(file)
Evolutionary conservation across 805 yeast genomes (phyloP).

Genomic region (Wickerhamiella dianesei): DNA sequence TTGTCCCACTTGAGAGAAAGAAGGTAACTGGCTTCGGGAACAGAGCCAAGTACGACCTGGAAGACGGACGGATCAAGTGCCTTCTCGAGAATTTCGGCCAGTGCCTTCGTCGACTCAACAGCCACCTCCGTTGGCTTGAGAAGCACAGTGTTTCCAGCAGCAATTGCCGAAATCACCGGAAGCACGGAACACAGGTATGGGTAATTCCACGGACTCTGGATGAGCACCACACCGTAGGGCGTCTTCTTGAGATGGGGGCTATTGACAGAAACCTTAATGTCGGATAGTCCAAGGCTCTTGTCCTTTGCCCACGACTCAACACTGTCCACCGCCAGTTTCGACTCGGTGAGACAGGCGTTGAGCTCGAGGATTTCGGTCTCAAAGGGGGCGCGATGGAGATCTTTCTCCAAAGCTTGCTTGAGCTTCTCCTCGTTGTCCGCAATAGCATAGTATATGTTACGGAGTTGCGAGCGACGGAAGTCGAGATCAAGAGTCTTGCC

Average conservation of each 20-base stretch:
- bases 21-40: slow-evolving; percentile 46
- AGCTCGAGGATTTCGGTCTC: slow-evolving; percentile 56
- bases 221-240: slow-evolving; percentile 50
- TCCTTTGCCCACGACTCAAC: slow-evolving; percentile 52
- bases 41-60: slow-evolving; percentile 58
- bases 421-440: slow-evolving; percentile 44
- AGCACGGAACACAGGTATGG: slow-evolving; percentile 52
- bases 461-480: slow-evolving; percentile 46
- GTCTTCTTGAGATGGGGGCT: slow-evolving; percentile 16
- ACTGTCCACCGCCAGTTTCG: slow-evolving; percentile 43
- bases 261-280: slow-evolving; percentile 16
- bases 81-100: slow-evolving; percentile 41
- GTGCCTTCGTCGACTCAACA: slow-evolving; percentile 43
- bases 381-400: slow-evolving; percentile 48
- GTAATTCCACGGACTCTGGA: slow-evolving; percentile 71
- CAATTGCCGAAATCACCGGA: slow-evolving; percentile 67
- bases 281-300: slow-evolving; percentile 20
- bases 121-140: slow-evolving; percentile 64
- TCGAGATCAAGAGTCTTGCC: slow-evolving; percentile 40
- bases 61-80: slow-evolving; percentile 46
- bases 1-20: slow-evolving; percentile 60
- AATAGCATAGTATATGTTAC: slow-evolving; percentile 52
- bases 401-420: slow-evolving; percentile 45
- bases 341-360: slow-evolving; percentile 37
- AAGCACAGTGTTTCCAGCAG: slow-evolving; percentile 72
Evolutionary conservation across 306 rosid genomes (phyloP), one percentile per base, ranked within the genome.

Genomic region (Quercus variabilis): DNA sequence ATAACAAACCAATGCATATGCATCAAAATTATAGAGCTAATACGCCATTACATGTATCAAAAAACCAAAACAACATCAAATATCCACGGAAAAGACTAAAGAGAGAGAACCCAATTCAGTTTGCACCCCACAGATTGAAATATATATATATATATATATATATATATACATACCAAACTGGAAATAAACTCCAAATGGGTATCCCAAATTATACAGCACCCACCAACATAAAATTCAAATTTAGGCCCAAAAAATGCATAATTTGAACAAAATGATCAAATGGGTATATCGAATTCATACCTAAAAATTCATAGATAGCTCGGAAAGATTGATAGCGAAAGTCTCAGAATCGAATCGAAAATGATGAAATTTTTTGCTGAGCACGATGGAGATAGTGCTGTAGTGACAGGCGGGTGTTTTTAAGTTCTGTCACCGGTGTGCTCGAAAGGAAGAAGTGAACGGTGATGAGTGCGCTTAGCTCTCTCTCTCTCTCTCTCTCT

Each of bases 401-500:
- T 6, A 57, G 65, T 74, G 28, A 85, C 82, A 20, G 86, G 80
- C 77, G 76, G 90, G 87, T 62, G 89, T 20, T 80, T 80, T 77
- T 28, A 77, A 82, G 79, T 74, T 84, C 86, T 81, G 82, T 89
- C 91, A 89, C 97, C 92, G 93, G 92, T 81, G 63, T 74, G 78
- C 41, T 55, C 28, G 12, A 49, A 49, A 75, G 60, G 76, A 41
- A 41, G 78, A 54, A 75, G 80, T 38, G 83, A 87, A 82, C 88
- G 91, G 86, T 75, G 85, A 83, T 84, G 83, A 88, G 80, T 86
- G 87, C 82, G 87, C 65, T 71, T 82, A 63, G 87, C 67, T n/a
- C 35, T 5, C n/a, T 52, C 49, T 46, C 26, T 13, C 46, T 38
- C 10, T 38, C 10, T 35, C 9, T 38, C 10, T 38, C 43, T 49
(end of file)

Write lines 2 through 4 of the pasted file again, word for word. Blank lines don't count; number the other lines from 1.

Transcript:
Genomic region (Wickerhamiella dianesei): DNA sequence TTGTCCCACTTGAGAGAAAGAAGGTAACTGGCTTCGGGAACAGAGCCAAGTACGACCTGGAAGACGGACGGATCAAGTGCCTTCTCGAGAATTTCGGCCAGTGCCTTCGTCGACTCAACAGCCACCTCCGTTGGCTTGAGAAGCACAGTGTTTCCAGCAGCAATTGCCGAAATCACCGGAAGCACGGAACACAGGTATGGGTAATTCCACGGACTCTGGATGAGCACCACACCGTAGGGCGTCTTCTTGAGATGGGGGCTATTGACAGAAACCTTAATGTCGGATAGTCCAAGGCTCTTGTCCTTTGCCCACGACTCAACACTGTCCACCGCCAGTTTCGACTCGGTGAGACAGGCGTTGAGCTCGAGGATTTCGGTCTCAAAGGGGGCGCGATGGAGATCTTTCTCCAAAGCTTGCTTGAGCTTCTCCTCGTTGTCCGCAATAGCATAGTATATGTTACGGAGTTGCGAGCGACGGAAGTCGAGATCAAGAGTCTTGCC

Average conservation of each 20-base stretch:
- bases 21-40: slow-evolving; percentile 46